Yes, it is an odd name. It is also the coolest release of Ubuntu yet. I have opened a terminal a total of 0 times and I have a running system with most of my setup tasks satisfied.
- In a controversial move, Mr. Shuttleworth (founder of Ubuntu) has decided to actually make it easy to play multimedia. On a fresh installation, Firefox defaults to a webpage stored on your computer with links to official documentation, community docs, and the web forum. If you click on either documentation, you are taken to a page with information about multimedia support. You will be told the official Ubuntu repositories has a meta package for all of the “gstreamer” codecs, flash, and java packages. Check its box, click “Apply” and enjoy. Optionally, Windows codecs are also available. Why the don’t put them in the meta package, I have no idea.
- Alternately, you could not read these instructions, jump the gun, and just double-click a multimedia file. In the past, Totem would happily report that it has no idea how to play the file. Now it catches itself, and asks for permission to install the missing codec packages.
- NTFS volumes can now be mounted with write permissions in just a few clicks. The tool is called “ntfs-3g configuration”. I hope that this will be scheduled for inclusion by default, however it currently is not.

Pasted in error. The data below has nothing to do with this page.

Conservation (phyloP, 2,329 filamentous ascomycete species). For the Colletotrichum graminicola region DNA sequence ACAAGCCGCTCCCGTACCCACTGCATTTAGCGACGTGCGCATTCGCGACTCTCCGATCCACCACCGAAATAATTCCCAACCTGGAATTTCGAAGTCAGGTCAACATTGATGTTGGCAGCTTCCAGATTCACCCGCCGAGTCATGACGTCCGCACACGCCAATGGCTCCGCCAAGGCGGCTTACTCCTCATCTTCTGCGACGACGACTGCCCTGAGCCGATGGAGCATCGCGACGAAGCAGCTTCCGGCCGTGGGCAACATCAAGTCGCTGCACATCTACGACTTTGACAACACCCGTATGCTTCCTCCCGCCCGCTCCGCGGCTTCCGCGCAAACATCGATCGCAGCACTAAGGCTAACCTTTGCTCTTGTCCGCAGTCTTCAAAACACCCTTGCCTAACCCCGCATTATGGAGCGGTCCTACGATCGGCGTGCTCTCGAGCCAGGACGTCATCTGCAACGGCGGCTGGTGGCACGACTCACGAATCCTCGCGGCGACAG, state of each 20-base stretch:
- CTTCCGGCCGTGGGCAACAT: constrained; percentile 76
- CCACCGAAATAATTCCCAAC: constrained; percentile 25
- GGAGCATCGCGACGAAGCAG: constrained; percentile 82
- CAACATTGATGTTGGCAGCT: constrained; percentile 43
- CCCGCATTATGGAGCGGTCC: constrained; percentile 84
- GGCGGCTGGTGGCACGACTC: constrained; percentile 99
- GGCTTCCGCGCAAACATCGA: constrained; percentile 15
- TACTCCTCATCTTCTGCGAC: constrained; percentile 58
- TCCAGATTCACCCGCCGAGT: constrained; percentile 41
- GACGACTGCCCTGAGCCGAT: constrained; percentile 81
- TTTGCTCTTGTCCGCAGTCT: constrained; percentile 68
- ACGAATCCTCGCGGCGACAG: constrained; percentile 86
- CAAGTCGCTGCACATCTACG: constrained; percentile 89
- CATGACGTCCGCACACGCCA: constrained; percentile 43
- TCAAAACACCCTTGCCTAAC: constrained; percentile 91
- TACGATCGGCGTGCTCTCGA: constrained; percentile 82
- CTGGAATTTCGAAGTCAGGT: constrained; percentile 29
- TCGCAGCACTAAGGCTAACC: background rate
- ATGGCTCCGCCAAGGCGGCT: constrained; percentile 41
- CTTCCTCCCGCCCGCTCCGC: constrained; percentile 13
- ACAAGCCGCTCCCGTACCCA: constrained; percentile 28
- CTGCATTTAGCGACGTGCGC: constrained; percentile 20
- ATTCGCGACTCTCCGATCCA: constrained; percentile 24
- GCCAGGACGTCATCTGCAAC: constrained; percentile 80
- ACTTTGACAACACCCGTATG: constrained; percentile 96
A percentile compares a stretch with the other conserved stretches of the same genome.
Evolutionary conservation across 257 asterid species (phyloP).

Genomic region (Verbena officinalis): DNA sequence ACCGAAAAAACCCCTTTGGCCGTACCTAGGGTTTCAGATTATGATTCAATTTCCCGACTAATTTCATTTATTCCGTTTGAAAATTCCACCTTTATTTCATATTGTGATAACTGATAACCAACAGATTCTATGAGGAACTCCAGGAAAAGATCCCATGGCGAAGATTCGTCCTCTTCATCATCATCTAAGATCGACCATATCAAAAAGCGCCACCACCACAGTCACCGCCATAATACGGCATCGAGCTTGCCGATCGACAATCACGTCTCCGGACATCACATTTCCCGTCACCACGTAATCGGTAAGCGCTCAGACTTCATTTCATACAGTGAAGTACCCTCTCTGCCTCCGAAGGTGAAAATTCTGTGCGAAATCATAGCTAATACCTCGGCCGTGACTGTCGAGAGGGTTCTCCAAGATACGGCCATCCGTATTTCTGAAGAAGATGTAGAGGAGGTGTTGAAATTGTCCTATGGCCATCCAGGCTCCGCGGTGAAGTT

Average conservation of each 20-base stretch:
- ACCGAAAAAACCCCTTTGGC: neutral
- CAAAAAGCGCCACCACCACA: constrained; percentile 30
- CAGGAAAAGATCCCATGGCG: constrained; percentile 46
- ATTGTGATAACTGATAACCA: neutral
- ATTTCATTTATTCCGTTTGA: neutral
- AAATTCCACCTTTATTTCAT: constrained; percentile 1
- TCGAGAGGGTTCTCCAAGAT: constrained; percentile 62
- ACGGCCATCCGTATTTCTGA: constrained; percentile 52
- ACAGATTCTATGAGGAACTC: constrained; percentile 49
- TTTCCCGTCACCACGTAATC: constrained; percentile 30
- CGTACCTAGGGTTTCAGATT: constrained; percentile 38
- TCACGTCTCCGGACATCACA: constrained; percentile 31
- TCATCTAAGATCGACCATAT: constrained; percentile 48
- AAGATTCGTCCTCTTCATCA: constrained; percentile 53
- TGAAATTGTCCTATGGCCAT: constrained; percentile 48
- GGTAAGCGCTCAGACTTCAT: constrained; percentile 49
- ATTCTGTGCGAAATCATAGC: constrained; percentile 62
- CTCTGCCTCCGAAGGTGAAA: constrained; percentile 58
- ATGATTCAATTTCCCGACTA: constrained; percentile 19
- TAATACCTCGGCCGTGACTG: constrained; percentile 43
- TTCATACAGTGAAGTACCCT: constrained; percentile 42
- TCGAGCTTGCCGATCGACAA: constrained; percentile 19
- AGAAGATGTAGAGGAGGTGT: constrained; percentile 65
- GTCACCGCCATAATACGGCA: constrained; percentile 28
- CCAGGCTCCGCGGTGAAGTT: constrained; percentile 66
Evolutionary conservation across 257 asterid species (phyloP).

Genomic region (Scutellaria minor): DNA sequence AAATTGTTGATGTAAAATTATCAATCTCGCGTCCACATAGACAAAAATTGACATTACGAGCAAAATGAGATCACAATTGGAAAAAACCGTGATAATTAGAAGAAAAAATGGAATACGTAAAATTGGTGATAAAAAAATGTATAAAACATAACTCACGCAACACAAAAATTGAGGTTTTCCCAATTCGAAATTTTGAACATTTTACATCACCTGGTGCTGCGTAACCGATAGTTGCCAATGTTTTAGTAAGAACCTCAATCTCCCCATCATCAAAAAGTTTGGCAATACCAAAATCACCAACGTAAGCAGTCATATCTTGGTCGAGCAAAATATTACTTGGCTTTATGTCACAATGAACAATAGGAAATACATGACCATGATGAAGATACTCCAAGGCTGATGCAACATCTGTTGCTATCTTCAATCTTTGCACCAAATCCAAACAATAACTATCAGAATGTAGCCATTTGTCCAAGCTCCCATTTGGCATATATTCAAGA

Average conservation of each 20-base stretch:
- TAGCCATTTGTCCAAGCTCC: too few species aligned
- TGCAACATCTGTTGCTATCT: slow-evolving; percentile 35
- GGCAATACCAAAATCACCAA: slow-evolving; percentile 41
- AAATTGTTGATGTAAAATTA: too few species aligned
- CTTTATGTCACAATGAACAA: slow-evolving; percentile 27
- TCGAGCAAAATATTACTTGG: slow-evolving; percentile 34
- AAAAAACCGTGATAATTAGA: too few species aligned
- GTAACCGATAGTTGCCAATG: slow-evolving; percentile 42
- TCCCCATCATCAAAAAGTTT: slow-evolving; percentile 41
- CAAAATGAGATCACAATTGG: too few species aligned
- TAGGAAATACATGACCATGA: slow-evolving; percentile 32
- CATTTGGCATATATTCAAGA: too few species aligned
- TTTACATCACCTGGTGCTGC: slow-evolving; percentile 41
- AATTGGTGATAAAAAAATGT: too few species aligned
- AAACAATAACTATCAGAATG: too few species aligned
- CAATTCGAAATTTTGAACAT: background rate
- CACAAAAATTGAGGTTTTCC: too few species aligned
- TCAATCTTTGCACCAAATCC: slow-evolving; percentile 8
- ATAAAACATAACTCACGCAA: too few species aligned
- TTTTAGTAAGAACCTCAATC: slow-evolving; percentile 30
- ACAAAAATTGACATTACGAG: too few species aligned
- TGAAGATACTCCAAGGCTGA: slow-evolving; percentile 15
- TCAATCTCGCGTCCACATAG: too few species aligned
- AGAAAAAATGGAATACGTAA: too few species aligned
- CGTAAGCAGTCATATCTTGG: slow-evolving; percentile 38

- A new indexing application named Tracker is installed by default. It is so lightweight, I didn’t even realize that it was running. It is less exhaustive than Beagle, but the performance is worth it for some applications. This is also integrated in with the Deskbar applet.
- Network manager is now the configuration applet by default, and with one package has Microsoft VPN support.
- Significant work has been done on 3D acceleration. Although short of being enabled out of the box with the ATI binary driver, installation was moderately easy. There is a “fglrx” package in the repositories. You can find it by searching for “ATI Radeon”. You can install this, but it doesn’t complete the process required for direct rendering. You still will have to manually invoke “depmod -a”, and “aticonfig …”, then restart your machine. IMO, this should be handled by the package installation.
What else is scheduled for inclusion?
Many other specifications look promising for Feisty. Of particular note is the “bullet-proof-x” specification, that will allow the Xserver to gracefully fall back to more and more generic configurations. The goal is to prevent the Xserver from ever crashing – even on exotic hardware. The current print configuration system is going to be completely replaced by a port of printerdrake – originally for Mandrake. This promises better automatic discovery, and plug-and-print. Currently gnome-cups-manager is a mess in Ubuntu. Thanks to patches in the gnome-vfs packages, printers are no longer even displayed in Nautilus.
So its all good right?